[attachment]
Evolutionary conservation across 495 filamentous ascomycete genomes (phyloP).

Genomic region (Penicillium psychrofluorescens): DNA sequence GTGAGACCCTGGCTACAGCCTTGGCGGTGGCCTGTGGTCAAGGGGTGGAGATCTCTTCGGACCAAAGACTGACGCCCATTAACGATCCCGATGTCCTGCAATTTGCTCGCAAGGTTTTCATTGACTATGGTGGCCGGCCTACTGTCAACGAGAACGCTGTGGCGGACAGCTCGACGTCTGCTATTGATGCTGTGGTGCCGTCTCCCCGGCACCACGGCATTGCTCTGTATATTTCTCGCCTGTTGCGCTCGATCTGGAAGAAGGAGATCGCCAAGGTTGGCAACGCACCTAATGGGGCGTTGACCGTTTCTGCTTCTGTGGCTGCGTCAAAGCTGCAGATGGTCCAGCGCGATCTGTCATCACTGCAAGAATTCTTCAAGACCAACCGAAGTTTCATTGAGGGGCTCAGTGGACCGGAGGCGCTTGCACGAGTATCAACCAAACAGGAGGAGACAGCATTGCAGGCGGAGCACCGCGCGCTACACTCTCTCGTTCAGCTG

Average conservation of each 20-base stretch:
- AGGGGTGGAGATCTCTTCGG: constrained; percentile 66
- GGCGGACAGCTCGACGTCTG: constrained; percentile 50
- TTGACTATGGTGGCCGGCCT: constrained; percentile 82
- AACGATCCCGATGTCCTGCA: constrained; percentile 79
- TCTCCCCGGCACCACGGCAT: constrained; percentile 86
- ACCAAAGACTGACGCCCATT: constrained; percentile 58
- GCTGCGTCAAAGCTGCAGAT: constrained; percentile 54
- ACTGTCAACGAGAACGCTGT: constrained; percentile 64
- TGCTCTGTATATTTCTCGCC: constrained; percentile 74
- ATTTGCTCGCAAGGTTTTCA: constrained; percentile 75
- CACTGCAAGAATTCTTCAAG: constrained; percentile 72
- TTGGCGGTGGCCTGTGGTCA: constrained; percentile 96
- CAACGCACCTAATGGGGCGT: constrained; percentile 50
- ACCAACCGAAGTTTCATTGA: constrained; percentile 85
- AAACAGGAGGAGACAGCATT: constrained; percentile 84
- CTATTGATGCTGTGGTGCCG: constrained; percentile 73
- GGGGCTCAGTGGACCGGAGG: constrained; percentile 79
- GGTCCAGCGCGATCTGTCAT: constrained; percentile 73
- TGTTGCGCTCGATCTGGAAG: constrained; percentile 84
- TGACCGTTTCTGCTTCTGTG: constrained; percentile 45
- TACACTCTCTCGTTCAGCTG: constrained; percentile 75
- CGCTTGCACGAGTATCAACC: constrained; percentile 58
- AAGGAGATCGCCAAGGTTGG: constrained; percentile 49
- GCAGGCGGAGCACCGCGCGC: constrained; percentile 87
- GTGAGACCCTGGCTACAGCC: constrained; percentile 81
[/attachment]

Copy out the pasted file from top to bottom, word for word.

Evolutionary conservation across 495 filamentous ascomycete genomes (phyloP).

Genomic region (Penicillium psychrofluorescens): DNA sequence GTGAGACCCTGGCTACAGCCTTGGCGGTGGCCTGTGGTCAAGGGGTGGAGATCTCTTCGGACCAAAGACTGACGCCCATTAACGATCCCGATGTCCTGCAATTTGCTCGCAAGGTTTTCATTGACTATGGTGGCCGGCCTACTGTCAACGAGAACGCTGTGGCGGACAGCTCGACGTCTGCTATTGATGCTGTGGTGCCGTCTCCCCGGCACCACGGCATTGCTCTGTATATTTCTCGCCTGTTGCGCTCGATCTGGAAGAAGGAGATCGCCAAGGTTGGCAACGCACCTAATGGGGCGTTGACCGTTTCTGCTTCTGTGGCTGCGTCAAAGCTGCAGATGGTCCAGCGCGATCTGTCATCACTGCAAGAATTCTTCAAGACCAACCGAAGTTTCATTGAGGGGCTCAGTGGACCGGAGGCGCTTGCACGAGTATCAACCAAACAGGAGGAGACAGCATTGCAGGCGGAGCACCGCGCGCTACACTCTCTCGTTCAGCTG

Average conservation of each 20-base stretch:
- AGGGGTGGAGATCTCTTCGG: constrained; percentile 66
- GGCGGACAGCTCGACGTCTG: constrained; percentile 50
- TTGACTATGGTGGCCGGCCT: constrained; percentile 82
- AACGATCCCGATGTCCTGCA: constrained; percentile 79
- TCTCCCCGGCACCACGGCAT: constrained; percentile 86
- ACCAAAGACTGACGCCCATT: constrained; percentile 58
- GCTGCGTCAAAGCTGCAGAT: constrained; percentile 54
- ACTGTCAACGAGAACGCTGT: constrained; percentile 64
- TGCTCTGTATATTTCTCGCC: constrained; percentile 74
- ATTTGCTCGCAAGGTTTTCA: constrained; percentile 75
- CACTGCAAGAATTCTTCAAG: constrained; percentile 72
- TTGGCGGTGGCCTGTGGTCA: constrained; percentile 96
- CAACGCACCTAATGGGGCGT: constrained; percentile 50
- ACCAACCGAAGTTTCATTGA: constrained; percentile 85
- AAACAGGAGGAGACAGCATT: constrained; percentile 84
- CTATTGATGCTGTGGTGCCG: constrained; percentile 73
- GGGGCTCAGTGGACCGGAGG: constrained; percentile 79
- GGTCCAGCGCGATCTGTCAT: constrained; percentile 73
- TGTTGCGCTCGATCTGGAAG: constrained; percentile 84
- TGACCGTTTCTGCTTCTGTG: constrained; percentile 45
- TACACTCTCTCGTTCAGCTG: constrained; percentile 75
- CGCTTGCACGAGTATCAACC: constrained; percentile 58
- AAGGAGATCGCCAAGGTTGG: constrained; percentile 49
- GCAGGCGGAGCACCGCGCGC: constrained; percentile 87
- GTGAGACCCTGGCTACAGCC: constrained; percentile 81